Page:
Martin Feinberg
 Faculty Emeritus, Chemical & Biomolecular Eng

140 W NINETEENTH AVE, Columbus, Ohio, 43210, United States
140 W NINETEENTH AVE
Columbus, Ohio 43210
 6146884883
About
Education
 B.Ch.E., Cooper Union, 1962
 M.S., Purdue University, 1963
 Ph.D., Princeton University, 1968
Key Honors and Distinctions
 Ohio State University Alumni Award for Distinguished Teaching (highest teaching honor at Ohio State; sole recipient), 2014
 Wilhelm Lectures, Princeton University, 2011
 Amundson Lectures, University of Houston, 2006
 John Von Neumann Lecture in Theoretical Biology, Institute for Advanced Study, 1997
 Wilhelm Award, American Institute of Chemical Engineers, 1996
 MacQuigg Award for Undergraduate Teaching, Ohio State University, 1999
 Edward Peck Curtis Award for Excellence in Undergraduate Teaching, University of Rochester, 1994
 Camille & Henry Dreyfus Teacher Scholar, 1974
RESEARCH AREAS  Feinberg Group for Chemical Reaction Network Theory
 Complex Chemical Systems.
 Emeritus  no longer accepting graduate students.
 PUBLICATIONS AND PATENTS
Chemical Reaction Network Theory. My students and I are interested in complex chemical systems in which several reactions occur simultaneously. Real systems are almost always of this kind, so it becomes important to understand reactors with complicated chemistry in a systematic way.
Complex chemistry gives rise to intricate systems of nonlinear equations that don’t lend themselves to analytic solution. What’s more, increased complexity in the governing equations can give rise to complicated new phenomena that simple systems don’t admit. Even in the isothermal setting normally studied in biology there can, for example, be unstable steady states, multiple steady states, sustained composition oscillations, and wild, chaotic dynamics—possibilities we need to take into account.
Since each new network of chemical reactions gives rise to its own complicated system of differential equations, it becomes apparent that, in the absence of an overarching theory, we would be forced to study complex chemical systems on a casebycase basis, and each new case would be fraught with terrible analytical difficulties. What’s needed is a way of looking at things from a broader and more general perspective.
That’s what Chemical Reaction Network Theory tries to do. The aim of the theory is to tie aspects of reaction network structure in a precise way to the variety of qualitative behaviors that might be engendered. A lot of progress has been made along these lines, but there is also much that remains unknown. For more on chemical reaction network theory, see the annotated bibliography.
Other Areas of Study. Although my attention now is largely focused on chemical reaction network theory, with particular reference to biology, I maintain an interest in two other areas with which I was intensely occupied in the past. One of these is mathematical foundations of classical thermodynamics. Another is a general theory of reactorseparator design, which has some ties, at least in spirit, with classical thermodynamics and with reaction network theory. In particular, I am interested in understanding theoretical limits to what can be achieved, consistent with certain design constraints, over all possible steadystate designs (even unimagined ones) that are consistent with those constraints. Articles about both topics can be found in the annotated bibliography.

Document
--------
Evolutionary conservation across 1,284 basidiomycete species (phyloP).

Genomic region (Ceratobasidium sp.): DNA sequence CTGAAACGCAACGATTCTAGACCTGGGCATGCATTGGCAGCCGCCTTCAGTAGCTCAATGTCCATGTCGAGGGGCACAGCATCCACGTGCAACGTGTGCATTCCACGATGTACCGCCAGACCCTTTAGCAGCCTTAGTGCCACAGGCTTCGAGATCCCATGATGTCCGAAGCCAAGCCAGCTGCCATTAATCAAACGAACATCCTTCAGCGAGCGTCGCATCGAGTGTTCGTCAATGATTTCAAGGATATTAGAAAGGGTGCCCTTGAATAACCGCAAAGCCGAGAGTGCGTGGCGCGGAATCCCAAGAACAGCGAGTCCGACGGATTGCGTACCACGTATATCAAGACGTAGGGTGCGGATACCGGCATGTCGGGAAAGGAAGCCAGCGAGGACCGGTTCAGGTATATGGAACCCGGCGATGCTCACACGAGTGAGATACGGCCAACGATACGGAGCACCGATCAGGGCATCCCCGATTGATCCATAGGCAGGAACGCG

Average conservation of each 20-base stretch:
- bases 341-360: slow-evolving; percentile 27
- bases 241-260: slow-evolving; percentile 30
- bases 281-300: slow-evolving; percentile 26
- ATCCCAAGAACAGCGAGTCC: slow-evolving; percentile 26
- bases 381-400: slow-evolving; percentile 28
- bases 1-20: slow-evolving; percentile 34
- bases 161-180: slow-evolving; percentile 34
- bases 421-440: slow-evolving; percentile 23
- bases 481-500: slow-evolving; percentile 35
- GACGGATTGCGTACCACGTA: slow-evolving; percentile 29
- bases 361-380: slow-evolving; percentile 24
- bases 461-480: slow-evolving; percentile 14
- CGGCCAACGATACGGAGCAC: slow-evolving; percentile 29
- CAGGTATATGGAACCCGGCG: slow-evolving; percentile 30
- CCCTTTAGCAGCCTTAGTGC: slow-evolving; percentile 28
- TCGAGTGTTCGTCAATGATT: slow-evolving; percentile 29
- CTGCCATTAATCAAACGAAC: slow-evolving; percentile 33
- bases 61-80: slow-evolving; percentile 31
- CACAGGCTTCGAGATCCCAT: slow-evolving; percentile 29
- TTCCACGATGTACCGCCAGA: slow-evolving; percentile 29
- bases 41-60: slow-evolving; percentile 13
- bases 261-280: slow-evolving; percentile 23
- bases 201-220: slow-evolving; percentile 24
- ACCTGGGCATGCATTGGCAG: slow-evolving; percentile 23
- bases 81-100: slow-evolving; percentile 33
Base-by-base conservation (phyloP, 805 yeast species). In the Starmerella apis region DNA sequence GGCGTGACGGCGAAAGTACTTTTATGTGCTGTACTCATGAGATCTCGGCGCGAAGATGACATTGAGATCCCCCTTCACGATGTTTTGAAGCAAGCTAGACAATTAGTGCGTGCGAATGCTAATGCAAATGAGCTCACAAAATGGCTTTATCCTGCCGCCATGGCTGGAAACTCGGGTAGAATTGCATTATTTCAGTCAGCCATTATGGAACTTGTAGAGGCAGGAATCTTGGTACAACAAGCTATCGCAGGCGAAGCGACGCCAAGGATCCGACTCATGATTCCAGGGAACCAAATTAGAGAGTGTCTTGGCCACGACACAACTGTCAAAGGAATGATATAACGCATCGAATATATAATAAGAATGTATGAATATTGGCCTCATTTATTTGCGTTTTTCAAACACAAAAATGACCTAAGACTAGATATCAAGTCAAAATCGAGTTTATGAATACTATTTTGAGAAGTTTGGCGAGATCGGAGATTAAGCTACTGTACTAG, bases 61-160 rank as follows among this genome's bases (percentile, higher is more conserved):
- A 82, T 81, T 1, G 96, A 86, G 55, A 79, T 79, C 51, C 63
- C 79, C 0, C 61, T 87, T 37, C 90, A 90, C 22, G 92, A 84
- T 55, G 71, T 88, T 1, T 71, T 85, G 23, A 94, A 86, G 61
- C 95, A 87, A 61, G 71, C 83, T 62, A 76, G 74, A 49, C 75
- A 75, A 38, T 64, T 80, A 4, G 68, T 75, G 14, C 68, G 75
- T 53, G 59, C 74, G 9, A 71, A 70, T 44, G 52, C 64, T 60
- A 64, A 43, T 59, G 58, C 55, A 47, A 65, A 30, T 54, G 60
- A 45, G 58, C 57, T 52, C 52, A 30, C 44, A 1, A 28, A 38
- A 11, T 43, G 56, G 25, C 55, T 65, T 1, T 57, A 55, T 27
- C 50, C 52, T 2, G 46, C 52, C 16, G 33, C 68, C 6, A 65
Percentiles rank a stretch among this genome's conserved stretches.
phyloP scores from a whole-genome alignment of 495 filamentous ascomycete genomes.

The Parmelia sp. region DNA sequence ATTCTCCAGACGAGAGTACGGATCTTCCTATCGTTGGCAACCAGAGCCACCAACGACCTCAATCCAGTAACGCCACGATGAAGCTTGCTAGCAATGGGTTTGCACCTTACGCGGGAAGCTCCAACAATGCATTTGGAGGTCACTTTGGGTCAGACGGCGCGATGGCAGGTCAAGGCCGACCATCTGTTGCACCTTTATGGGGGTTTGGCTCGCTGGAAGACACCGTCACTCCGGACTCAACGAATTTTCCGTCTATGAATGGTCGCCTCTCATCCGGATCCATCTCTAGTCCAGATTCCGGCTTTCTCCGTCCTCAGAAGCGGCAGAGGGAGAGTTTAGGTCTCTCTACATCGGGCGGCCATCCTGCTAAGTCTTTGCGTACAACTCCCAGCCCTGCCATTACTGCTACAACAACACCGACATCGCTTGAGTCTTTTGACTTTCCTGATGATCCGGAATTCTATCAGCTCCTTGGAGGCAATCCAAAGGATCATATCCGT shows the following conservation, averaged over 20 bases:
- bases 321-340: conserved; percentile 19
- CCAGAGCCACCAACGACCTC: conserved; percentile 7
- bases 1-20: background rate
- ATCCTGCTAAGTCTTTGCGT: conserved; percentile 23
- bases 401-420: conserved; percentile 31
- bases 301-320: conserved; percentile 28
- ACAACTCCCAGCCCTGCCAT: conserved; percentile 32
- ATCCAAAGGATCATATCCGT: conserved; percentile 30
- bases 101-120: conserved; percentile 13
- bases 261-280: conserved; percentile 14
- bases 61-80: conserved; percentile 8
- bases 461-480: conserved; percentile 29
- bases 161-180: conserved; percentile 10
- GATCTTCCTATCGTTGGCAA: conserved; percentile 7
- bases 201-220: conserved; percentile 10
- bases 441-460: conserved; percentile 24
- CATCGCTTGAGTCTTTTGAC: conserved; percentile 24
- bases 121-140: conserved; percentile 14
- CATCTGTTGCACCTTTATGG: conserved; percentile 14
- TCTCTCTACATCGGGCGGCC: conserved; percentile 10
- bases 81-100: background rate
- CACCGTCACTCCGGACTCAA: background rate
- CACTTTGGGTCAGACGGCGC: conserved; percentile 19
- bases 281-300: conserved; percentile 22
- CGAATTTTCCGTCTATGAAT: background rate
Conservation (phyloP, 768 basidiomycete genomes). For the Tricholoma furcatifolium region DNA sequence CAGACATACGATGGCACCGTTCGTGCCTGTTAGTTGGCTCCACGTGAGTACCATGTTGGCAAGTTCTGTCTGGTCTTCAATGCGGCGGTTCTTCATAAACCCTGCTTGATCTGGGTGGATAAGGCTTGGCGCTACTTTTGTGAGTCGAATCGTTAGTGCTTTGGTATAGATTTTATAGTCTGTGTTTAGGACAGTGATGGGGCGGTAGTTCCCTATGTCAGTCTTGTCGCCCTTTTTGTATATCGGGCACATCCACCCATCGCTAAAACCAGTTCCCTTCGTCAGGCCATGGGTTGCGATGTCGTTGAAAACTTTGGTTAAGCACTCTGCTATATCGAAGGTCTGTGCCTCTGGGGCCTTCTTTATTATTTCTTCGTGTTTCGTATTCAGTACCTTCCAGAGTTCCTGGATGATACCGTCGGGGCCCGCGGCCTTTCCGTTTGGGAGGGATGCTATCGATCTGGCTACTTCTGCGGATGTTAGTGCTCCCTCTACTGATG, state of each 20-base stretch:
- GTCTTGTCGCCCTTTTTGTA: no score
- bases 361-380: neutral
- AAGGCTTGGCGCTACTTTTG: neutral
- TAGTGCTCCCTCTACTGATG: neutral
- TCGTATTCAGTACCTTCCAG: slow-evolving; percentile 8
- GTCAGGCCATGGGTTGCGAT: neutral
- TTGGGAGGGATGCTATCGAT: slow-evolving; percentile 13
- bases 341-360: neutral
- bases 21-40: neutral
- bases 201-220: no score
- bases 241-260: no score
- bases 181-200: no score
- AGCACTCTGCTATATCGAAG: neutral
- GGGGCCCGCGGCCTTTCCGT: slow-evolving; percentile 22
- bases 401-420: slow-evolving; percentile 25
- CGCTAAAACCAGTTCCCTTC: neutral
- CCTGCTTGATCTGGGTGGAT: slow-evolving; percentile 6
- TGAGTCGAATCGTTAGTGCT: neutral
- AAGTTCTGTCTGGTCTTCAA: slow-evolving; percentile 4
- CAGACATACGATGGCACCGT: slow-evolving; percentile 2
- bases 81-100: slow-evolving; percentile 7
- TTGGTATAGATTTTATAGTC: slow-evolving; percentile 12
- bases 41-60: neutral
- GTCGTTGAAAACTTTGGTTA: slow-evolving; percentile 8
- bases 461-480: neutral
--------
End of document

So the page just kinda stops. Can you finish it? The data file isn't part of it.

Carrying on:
Honors

20111001
Wilhelm Lectures.

20051201
Amundson Lectures.

20050101
Distinguished Scholar Award.

20010101
Scott Faculty Award for Research and Teaching.

19990101
MacQuigg Award for Undergraduate Teaching.

19970101
John Von Neumann Lecture in Theoretical Biology.

19960101
R.H. Wilhelm Award.

19950101
Plenary Lecturer, Third SIAM Conference on Applications of Dynamical Systems.

19940101
Edward Peck Curtis Award for Excellence in Undergraduate Teaching.

19740101
Camille & Henry Dreyfus Teacher Scholar.

2011
Wilhelm Lectures. Princeton University.

2005
Amundson Lectures. University of Houston.

2005
Distinguished Scholar Award. The Ohio State University.

2001
Scott Faculty Award for Research and Teaching. The Ohio State University.

1999
MacQuigg Award for Undergraduate Teaching. The Ohio State University.

1997
John Von Neumann Lecture in Theoretical Biology. Institute for Advanced Study.

1996
R.H. Wilhelm Award. American Institute of Chemical Engineers.

1995
Plenary Lecturer, Third SIAM Conference on Applications of Dynamical Systems. SIAM Conference.

1994
Edward Peck Curtis Award for Excellence in Undergraduate Teaching. University of Rochester.

1974
Camille & Henry Dreyfus Teacher Scholar. Camille & Henry Dreyfus Foundation.
Papers in Proceedings
2003
 Feinberg, M. "Geometric control theory and classical problems of chemical reactor design." in 15th IFAC World Congress. (1 2003).
1999
 Feinberg,M "Recent results in optimal reactor synthesis via attainable region theory." in 15th International Symposium on Chemical Reaction Engineering (ISCRE 15). (7 1999).
 Feinberg,M "Recent results in optimal reactor synthesis via attainable region theory." in 15th International Symposium on Chemical Reaction Engineering (ISCRE 15). (7 1999).
1985
 Feinberg, M.and Schlosser, P "A new test for the possibility of multiple steady states in isothermal reactors with complex chemistry." (1 1985).
1969
 Feinberg, M. and Schowalter, W. "Conditions for the stability of cylindrical Couette flow of certain viscoelastic liquids." in Fifth International Congress on Rheology. (1 1969).